Galeard Lee Wade (born January 20, 1929) is a former center fielder in Major League Baseball who played for the Chicago Cubs in the 1955 and 1956 seasons.
Wade was originally signed as an amateur free agent pitcher by the Brooklyn Dodgers organization. He then was assigned to their Ponca City affiliate club of the Kansas-Oklahoma-Missouri League in 1947.
As an 18 year old rookie, Wade had a split season record while building a 10-9 record in 28 pitching appearances and hitting a .318 average in 59 games as an outfielder.
After that, the Dodgers organization felt that Wade, with his swift speed, would be more valuable to the organization as an everyday player. He made the switch to outfield, where he spent the rest of his professional baseball career. Wade would go on to lead four different circuits in stolen bases during his minor league career and twice in the Venezuelan Professional Baseball League.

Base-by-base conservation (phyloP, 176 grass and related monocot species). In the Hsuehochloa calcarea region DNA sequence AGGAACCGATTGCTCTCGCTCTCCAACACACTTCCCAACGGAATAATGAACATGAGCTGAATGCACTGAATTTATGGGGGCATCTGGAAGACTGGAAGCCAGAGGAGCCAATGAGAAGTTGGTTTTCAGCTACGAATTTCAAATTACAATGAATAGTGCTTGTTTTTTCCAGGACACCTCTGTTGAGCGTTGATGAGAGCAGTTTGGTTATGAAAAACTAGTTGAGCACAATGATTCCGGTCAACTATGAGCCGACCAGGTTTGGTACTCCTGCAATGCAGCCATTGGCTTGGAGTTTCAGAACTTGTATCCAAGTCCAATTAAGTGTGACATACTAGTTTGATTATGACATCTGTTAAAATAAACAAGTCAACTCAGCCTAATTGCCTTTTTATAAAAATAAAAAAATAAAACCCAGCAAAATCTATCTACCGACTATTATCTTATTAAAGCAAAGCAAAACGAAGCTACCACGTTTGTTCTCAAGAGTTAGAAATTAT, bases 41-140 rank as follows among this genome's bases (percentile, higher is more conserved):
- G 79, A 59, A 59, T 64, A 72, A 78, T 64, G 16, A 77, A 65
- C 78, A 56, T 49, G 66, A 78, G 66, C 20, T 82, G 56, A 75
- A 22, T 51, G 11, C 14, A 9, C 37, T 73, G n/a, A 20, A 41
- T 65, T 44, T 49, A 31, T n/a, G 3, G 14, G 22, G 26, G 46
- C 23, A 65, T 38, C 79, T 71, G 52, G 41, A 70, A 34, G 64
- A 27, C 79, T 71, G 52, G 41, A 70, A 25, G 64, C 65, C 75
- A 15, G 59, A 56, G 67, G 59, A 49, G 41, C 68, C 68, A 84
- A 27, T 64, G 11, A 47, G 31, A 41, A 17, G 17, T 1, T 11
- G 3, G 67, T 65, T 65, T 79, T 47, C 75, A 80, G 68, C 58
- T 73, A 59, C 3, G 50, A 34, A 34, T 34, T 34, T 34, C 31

Wade also played in the Cleveland Indians, Cincinnati Reds, Kansas City Athletics and Milwaukee Braves minor league systems in all of part of fifteen seasons spanning 1953–1961. His most productive season came in 1955, when he posted a .292 average with career-highs in home runs (20), runs batted in (67) and stolen bases (67) in 120 games.
In addition, Wade played winter baseball with the Leones del Caracas, Navegantes del Magallanes and Indios de Oriente in Venezuela, where he built a fan base around him, earning the nickname Galgo (greyhound) for his flashy speed on the bases. In a four-season stint, he batted .304 and stole 44 bases in 163 games, and accompanied his pennant-winning Caracas to the 1953 Caribbean Series, where he batted .353.
Following his playing career, Wade lived and worked in Nebo, North Carolina, where he is a retired electrician and district manager for a rural electricity co-op.
By Dean Hanley
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